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Sound CommitmentsAvant-Garde Music and the Sixties$
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Robert Adlington

Print publication date: 2009

Print ISBN-13: 9780195336641

Published to Oxford Scholarship Online: May 2009

DOI: 10.1093/acprof:oso/9780195336641.001.0001

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“Music Is a Universal Human Right”

“Music Is a Universal Human Right”

Musica Elettronica Viva

Chapter:
(p.99) 5 “Music Is a Universal Human Right”
Source:
Sound Commitments
Author(s):

Amy C. Beal

Publisher:
Oxford University Press
DOI:10.1093/acprof:oso/9780195336641.003.0006

The Ivy‐League pedigrees of many of the Musica Elettronica Viva (MEV) composers seems to contradict their anarchic‐Marxist musical activities in Rome during the late 1960s. Influenced by the live‐electronic improvisations of John Cage and David Tudor, the Italian network of avant‐garde composers, and the intense collective work of The Living Theater, these self‐exiled Americans (including Alvin Curran, Frederic Rzewski, Richard Teitelbaum, and Jon Phetteplace) developed a radical approach to free improvisation during a time of political and social turmoil in Europe. Joining forces in Rome in 1966, they performed throughout Europe during the late 1960s and gained influence as an intensely politicized underground model for musical action. MEV soon made the journey from performing compositions to provoking free sonic rituals where artists and audiences made music with any means available.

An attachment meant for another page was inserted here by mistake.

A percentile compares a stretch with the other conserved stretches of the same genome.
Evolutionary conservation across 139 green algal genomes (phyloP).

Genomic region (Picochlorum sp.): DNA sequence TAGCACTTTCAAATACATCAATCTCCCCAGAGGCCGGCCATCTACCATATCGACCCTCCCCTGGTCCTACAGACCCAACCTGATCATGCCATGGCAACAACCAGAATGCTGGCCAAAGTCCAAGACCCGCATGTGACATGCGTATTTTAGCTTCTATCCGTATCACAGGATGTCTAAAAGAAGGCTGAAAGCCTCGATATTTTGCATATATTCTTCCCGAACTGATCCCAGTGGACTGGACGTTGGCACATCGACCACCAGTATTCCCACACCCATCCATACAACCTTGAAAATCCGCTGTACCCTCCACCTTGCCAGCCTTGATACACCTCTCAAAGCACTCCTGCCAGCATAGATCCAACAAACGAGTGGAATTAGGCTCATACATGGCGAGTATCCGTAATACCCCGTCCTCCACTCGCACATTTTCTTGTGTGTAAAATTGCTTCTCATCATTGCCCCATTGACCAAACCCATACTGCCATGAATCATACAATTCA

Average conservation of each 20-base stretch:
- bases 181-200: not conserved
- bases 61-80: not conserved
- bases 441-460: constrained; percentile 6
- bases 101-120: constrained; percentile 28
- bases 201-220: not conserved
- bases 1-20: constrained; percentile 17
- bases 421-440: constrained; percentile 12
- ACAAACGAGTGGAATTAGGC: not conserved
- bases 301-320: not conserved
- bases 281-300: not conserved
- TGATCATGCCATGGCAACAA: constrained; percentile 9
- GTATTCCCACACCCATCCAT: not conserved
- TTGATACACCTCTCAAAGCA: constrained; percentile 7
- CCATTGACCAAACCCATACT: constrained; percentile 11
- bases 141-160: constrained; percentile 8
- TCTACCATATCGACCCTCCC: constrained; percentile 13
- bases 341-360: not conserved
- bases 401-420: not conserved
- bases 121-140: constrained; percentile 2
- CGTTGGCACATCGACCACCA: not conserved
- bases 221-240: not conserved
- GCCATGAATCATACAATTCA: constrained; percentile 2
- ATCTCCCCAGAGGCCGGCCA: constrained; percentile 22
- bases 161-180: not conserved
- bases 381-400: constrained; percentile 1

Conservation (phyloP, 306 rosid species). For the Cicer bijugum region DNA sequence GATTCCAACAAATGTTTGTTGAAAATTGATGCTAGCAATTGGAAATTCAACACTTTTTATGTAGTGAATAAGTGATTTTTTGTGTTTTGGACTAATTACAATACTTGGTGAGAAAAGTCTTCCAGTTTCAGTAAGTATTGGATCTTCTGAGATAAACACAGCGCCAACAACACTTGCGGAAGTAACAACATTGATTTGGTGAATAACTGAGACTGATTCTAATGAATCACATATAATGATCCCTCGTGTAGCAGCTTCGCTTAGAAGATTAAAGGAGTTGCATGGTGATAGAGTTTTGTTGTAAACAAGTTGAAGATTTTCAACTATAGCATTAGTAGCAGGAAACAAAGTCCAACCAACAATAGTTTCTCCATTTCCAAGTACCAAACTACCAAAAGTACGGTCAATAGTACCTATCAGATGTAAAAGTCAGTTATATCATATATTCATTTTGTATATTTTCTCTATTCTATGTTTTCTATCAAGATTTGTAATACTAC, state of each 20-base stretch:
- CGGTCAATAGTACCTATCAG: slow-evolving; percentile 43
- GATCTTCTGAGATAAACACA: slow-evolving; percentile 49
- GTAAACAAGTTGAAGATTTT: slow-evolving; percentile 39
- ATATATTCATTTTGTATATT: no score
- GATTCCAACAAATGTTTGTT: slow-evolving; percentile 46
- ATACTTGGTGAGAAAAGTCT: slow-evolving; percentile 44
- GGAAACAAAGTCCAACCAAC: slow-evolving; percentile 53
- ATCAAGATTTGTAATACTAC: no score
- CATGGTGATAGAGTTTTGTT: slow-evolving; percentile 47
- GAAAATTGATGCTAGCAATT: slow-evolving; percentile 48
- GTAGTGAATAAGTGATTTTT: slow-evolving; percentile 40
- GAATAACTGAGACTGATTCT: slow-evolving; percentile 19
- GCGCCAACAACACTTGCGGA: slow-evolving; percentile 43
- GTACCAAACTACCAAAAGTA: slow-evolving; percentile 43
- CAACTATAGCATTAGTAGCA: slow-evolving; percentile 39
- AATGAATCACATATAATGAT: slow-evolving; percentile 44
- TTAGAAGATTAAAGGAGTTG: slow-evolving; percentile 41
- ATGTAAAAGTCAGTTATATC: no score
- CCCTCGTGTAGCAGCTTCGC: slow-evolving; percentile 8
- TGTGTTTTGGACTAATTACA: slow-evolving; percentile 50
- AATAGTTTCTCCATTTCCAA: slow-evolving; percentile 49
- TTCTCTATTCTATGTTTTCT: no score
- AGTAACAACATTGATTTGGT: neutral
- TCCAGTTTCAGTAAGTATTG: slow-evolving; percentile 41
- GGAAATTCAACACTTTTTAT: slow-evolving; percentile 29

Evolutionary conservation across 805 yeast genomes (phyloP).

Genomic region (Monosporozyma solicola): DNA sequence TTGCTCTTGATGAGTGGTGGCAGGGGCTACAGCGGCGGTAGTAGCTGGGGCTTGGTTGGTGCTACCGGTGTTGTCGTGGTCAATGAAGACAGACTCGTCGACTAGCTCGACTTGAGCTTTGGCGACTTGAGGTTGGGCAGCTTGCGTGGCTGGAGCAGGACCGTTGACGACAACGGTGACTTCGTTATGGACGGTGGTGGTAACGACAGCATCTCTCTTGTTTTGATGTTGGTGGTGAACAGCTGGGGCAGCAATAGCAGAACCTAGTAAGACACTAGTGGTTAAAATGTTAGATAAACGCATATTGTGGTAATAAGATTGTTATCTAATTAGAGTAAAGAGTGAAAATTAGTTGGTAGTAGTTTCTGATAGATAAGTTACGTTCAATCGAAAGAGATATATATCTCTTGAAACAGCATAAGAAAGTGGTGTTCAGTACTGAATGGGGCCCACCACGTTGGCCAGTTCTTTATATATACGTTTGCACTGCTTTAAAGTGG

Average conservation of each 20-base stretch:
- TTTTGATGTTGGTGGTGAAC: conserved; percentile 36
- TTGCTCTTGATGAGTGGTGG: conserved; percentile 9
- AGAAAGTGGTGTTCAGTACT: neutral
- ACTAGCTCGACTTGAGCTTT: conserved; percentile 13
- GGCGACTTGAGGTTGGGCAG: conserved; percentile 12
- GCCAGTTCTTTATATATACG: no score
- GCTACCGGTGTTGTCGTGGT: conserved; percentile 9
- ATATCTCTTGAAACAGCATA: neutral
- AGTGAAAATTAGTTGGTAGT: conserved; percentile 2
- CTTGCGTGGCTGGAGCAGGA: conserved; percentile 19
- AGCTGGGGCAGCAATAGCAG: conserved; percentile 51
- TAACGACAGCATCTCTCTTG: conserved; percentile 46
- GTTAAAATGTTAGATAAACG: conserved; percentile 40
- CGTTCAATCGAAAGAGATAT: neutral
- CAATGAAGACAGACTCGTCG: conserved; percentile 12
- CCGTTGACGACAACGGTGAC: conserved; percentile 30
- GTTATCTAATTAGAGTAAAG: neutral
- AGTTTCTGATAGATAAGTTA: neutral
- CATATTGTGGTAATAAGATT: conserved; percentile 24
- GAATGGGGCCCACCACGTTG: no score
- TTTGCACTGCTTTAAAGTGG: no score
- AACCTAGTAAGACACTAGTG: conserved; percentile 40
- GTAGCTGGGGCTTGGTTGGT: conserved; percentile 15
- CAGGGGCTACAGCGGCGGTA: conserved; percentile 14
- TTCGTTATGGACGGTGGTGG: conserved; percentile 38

Keywords:   Musica Elettronica Viva, Alvin Curran, Frederic Rzewski, Richard Teitelbaum, Jon Phetteplace, Rome, improvisation, live electronics, American experimental music, 1960s, avant‐garde

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